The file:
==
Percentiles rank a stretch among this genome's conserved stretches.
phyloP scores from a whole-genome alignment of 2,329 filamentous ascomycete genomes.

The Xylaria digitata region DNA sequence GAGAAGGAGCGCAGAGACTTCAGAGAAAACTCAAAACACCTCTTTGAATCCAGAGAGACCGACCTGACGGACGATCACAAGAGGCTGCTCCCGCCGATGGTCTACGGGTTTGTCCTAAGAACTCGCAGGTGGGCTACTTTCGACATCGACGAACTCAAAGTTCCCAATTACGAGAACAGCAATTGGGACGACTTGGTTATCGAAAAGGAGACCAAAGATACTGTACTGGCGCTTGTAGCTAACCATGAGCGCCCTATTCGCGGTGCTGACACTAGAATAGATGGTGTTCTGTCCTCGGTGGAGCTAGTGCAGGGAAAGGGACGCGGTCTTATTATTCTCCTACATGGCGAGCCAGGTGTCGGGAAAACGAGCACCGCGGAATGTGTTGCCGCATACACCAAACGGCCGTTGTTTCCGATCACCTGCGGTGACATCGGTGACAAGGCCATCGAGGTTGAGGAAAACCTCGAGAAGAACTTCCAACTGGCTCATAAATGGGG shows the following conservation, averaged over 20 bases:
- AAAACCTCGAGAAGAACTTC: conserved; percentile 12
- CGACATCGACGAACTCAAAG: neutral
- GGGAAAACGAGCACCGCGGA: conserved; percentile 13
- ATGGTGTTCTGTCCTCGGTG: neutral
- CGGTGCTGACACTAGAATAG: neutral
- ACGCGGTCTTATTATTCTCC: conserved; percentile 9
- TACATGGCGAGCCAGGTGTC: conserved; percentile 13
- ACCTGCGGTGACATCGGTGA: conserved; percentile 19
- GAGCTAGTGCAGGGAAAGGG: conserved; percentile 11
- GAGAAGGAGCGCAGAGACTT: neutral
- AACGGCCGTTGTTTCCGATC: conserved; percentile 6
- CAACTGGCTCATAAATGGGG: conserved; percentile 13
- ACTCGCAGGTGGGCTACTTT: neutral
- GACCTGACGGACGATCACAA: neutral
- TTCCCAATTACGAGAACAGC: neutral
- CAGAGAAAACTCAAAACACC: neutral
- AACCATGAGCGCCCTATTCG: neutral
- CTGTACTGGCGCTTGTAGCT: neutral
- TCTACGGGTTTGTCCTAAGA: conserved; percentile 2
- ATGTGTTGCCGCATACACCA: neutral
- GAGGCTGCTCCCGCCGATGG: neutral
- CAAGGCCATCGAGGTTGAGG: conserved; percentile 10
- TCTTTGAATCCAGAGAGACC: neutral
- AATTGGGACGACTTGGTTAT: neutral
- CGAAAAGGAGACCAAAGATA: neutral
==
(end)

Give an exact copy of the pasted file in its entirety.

Percentiles rank a stretch among this genome's conserved stretches.
phyloP scores from a whole-genome alignment of 2,329 filamentous ascomycete genomes.

The Xylaria digitata region DNA sequence GAGAAGGAGCGCAGAGACTTCAGAGAAAACTCAAAACACCTCTTTGAATCCAGAGAGACCGACCTGACGGACGATCACAAGAGGCTGCTCCCGCCGATGGTCTACGGGTTTGTCCTAAGAACTCGCAGGTGGGCTACTTTCGACATCGACGAACTCAAAGTTCCCAATTACGAGAACAGCAATTGGGACGACTTGGTTATCGAAAAGGAGACCAAAGATACTGTACTGGCGCTTGTAGCTAACCATGAGCGCCCTATTCGCGGTGCTGACACTAGAATAGATGGTGTTCTGTCCTCGGTGGAGCTAGTGCAGGGAAAGGGACGCGGTCTTATTATTCTCCTACATGGCGAGCCAGGTGTCGGGAAAACGAGCACCGCGGAATGTGTTGCCGCATACACCAAACGGCCGTTGTTTCCGATCACCTGCGGTGACATCGGTGACAAGGCCATCGAGGTTGAGGAAAACCTCGAGAAGAACTTCCAACTGGCTCATAAATGGGG shows the following conservation, averaged over 20 bases:
- AAAACCTCGAGAAGAACTTC: conserved; percentile 12
- CGACATCGACGAACTCAAAG: neutral
- GGGAAAACGAGCACCGCGGA: conserved; percentile 13
- ATGGTGTTCTGTCCTCGGTG: neutral
- CGGTGCTGACACTAGAATAG: neutral
- ACGCGGTCTTATTATTCTCC: conserved; percentile 9
- TACATGGCGAGCCAGGTGTC: conserved; percentile 13
- ACCTGCGGTGACATCGGTGA: conserved; percentile 19
- GAGCTAGTGCAGGGAAAGGG: conserved; percentile 11
- GAGAAGGAGCGCAGAGACTT: neutral
- AACGGCCGTTGTTTCCGATC: conserved; percentile 6
- CAACTGGCTCATAAATGGGG: conserved; percentile 13
- ACTCGCAGGTGGGCTACTTT: neutral
- GACCTGACGGACGATCACAA: neutral
- TTCCCAATTACGAGAACAGC: neutral
- CAGAGAAAACTCAAAACACC: neutral
- AACCATGAGCGCCCTATTCG: neutral
- CTGTACTGGCGCTTGTAGCT: neutral
- TCTACGGGTTTGTCCTAAGA: conserved; percentile 2
- ATGTGTTGCCGCATACACCA: neutral
- GAGGCTGCTCCCGCCGATGG: neutral
- CAAGGCCATCGAGGTTGAGG: conserved; percentile 10
- TCTTTGAATCCAGAGAGACC: neutral
- AATTGGGACGACTTGGTTAT: neutral
- CGAAAAGGAGACCAAAGATA: neutral